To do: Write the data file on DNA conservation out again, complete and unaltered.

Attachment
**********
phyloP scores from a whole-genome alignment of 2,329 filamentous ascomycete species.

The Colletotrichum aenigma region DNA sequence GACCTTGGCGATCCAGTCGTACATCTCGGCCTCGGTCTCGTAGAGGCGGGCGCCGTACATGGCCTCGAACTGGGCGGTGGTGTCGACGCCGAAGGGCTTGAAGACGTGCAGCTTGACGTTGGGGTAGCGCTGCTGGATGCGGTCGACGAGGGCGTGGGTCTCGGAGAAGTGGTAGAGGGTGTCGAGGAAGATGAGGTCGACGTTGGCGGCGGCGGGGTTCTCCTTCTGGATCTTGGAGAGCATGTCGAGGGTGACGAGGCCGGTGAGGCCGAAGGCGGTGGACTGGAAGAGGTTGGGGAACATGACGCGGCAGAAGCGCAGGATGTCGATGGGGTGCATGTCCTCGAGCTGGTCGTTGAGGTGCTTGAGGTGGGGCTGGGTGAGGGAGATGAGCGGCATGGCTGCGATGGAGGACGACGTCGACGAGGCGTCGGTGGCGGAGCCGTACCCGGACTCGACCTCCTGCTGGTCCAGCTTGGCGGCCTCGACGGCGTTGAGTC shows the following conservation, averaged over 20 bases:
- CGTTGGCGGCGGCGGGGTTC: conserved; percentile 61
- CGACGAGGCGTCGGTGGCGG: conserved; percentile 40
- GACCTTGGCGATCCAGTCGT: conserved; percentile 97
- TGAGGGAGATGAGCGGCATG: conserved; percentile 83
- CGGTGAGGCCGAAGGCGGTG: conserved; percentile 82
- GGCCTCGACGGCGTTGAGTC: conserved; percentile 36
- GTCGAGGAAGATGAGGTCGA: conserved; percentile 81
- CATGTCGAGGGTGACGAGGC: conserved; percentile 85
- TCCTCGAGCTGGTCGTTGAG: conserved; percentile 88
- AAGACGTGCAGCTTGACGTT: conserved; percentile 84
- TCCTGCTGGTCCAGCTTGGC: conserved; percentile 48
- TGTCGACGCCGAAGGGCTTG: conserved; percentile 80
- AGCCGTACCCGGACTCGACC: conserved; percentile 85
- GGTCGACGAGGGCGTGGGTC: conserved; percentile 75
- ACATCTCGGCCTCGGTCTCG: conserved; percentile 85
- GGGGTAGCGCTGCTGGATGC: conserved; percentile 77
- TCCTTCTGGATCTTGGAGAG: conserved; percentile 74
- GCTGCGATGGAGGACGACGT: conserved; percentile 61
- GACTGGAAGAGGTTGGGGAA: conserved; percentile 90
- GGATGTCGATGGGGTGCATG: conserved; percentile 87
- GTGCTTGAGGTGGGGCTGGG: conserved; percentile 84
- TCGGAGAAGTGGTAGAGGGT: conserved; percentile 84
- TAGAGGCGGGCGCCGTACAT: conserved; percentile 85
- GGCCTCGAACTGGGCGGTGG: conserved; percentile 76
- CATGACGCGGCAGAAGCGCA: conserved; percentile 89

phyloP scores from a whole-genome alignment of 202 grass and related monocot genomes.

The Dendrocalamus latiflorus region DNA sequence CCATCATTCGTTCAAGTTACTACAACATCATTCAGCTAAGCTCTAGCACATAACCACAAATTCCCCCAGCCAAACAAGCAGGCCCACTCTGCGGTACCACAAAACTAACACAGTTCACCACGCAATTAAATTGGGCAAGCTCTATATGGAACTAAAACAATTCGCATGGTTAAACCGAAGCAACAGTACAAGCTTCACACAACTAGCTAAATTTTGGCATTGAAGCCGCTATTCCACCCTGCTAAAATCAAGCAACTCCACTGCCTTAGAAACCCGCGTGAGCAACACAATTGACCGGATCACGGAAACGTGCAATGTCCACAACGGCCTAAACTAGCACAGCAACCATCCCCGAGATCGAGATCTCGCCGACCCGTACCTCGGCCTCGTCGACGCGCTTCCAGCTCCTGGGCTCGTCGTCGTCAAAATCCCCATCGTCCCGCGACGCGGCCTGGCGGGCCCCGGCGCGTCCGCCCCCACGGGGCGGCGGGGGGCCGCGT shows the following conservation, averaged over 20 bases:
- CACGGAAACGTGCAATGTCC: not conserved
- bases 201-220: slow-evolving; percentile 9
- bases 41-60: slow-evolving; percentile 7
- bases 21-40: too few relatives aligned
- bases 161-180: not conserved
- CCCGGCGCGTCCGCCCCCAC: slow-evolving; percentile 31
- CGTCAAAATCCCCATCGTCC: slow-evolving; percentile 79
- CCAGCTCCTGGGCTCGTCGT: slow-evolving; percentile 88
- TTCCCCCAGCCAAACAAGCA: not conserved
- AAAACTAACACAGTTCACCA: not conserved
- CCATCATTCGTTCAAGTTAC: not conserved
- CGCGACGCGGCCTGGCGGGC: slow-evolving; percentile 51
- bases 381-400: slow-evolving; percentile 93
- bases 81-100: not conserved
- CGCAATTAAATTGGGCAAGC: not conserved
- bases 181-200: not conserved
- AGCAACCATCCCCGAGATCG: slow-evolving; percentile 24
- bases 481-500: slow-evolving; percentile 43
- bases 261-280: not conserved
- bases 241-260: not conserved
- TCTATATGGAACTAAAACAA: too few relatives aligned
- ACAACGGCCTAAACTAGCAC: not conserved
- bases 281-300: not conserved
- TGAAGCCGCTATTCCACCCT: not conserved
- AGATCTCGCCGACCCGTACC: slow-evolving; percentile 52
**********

phyloP scores from a whole-genome alignment of 2,329 filamentous ascomycete species.

The Colletotrichum aenigma region DNA sequence GACCTTGGCGATCCAGTCGTACATCTCGGCCTCGGTCTCGTAGAGGCGGGCGCCGTACATGGCCTCGAACTGGGCGGTGGTGTCGACGCCGAAGGGCTTGAAGACGTGCAGCTTGACGTTGGGGTAGCGCTGCTGGATGCGGTCGACGAGGGCGTGGGTCTCGGAGAAGTGGTAGAGGGTGTCGAGGAAGATGAGGTCGACGTTGGCGGCGGCGGGGTTCTCCTTCTGGATCTTGGAGAGCATGTCGAGGGTGACGAGGCCGGTGAGGCCGAAGGCGGTGGACTGGAAGAGGTTGGGGAACATGACGCGGCAGAAGCGCAGGATGTCGATGGGGTGCATGTCCTCGAGCTGGTCGTTGAGGTGCTTGAGGTGGGGCTGGGTGAGGGAGATGAGCGGCATGGCTGCGATGGAGGACGACGTCGACGAGGCGTCGGTGGCGGAGCCGTACCCGGACTCGACCTCCTGCTGGTCCAGCTTGGCGGCCTCGACGGCGTTGAGTC shows the following conservation, averaged over 20 bases:
- CGTTGGCGGCGGCGGGGTTC: conserved; percentile 61
- CGACGAGGCGTCGGTGGCGG: conserved; percentile 40
- GACCTTGGCGATCCAGTCGT: conserved; percentile 97
- TGAGGGAGATGAGCGGCATG: conserved; percentile 83
- CGGTGAGGCCGAAGGCGGTG: conserved; percentile 82
- GGCCTCGACGGCGTTGAGTC: conserved; percentile 36
- GTCGAGGAAGATGAGGTCGA: conserved; percentile 81
- CATGTCGAGGGTGACGAGGC: conserved; percentile 85
- TCCTCGAGCTGGTCGTTGAG: conserved; percentile 88
- AAGACGTGCAGCTTGACGTT: conserved; percentile 84
- TCCTGCTGGTCCAGCTTGGC: conserved; percentile 48
- TGTCGACGCCGAAGGGCTTG: conserved; percentile 80
- AGCCGTACCCGGACTCGACC: conserved; percentile 85
- GGTCGACGAGGGCGTGGGTC: conserved; percentile 75
- ACATCTCGGCCTCGGTCTCG: conserved; percentile 85
- GGGGTAGCGCTGCTGGATGC: conserved; percentile 77
- TCCTTCTGGATCTTGGAGAG: conserved; percentile 74
- GCTGCGATGGAGGACGACGT: conserved; percentile 61
- GACTGGAAGAGGTTGGGGAA: conserved; percentile 90
- GGATGTCGATGGGGTGCATG: conserved; percentile 87
- GTGCTTGAGGTGGGGCTGGG: conserved; percentile 84
- TCGGAGAAGTGGTAGAGGGT: conserved; percentile 84
- TAGAGGCGGGCGCCGTACAT: conserved; percentile 85
- GGCCTCGAACTGGGCGGTGG: conserved; percentile 76
- CATGACGCGGCAGAAGCGCA: conserved; percentile 89

phyloP scores from a whole-genome alignment of 202 grass and related monocot genomes.

The Dendrocalamus latiflorus region DNA sequence CCATCATTCGTTCAAGTTACTACAACATCATTCAGCTAAGCTCTAGCACATAACCACAAATTCCCCCAGCCAAACAAGCAGGCCCACTCTGCGGTACCACAAAACTAACACAGTTCACCACGCAATTAAATTGGGCAAGCTCTATATGGAACTAAAACAATTCGCATGGTTAAACCGAAGCAACAGTACAAGCTTCACACAACTAGCTAAATTTTGGCATTGAAGCCGCTATTCCACCCTGCTAAAATCAAGCAACTCCACTGCCTTAGAAACCCGCGTGAGCAACACAATTGACCGGATCACGGAAACGTGCAATGTCCACAACGGCCTAAACTAGCACAGCAACCATCCCCGAGATCGAGATCTCGCCGACCCGTACCTCGGCCTCGTCGACGCGCTTCCAGCTCCTGGGCTCGTCGTCGTCAAAATCCCCATCGTCCCGCGACGCGGCCTGGCGGGCCCCGGCGCGTCCGCCCCCACGGGGCGGCGGGGGGCCGCGT shows the following conservation, averaged over 20 bases:
- CACGGAAACGTGCAATGTCC: not conserved
- bases 201-220: slow-evolving; percentile 9
- bases 41-60: slow-evolving; percentile 7
- bases 21-40: too few relatives aligned
- bases 161-180: not conserved
- CCCGGCGCGTCCGCCCCCAC: slow-evolving; percentile 31
- CGTCAAAATCCCCATCGTCC: slow-evolving; percentile 79
- CCAGCTCCTGGGCTCGTCGT: slow-evolving; percentile 88
- TTCCCCCAGCCAAACAAGCA: not conserved
- AAAACTAACACAGTTCACCA: not conserved
- CCATCATTCGTTCAAGTTAC: not conserved
- CGCGACGCGGCCTGGCGGGC: slow-evolving; percentile 51
- bases 381-400: slow-evolving; percentile 93
- bases 81-100: not conserved
- CGCAATTAAATTGGGCAAGC: not conserved
- bases 181-200: not conserved
- AGCAACCATCCCCGAGATCG: slow-evolving; percentile 24
- bases 481-500: slow-evolving; percentile 43
- bases 261-280: not conserved
- bases 241-260: not conserved
- TCTATATGGAACTAAAACAA: too few relatives aligned
- ACAACGGCCTAAACTAGCAC: not conserved
- bases 281-300: not conserved
- TGAAGCCGCTATTCCACCCT: not conserved
- AGATCTCGCCGACCCGTACC: slow-evolving; percentile 52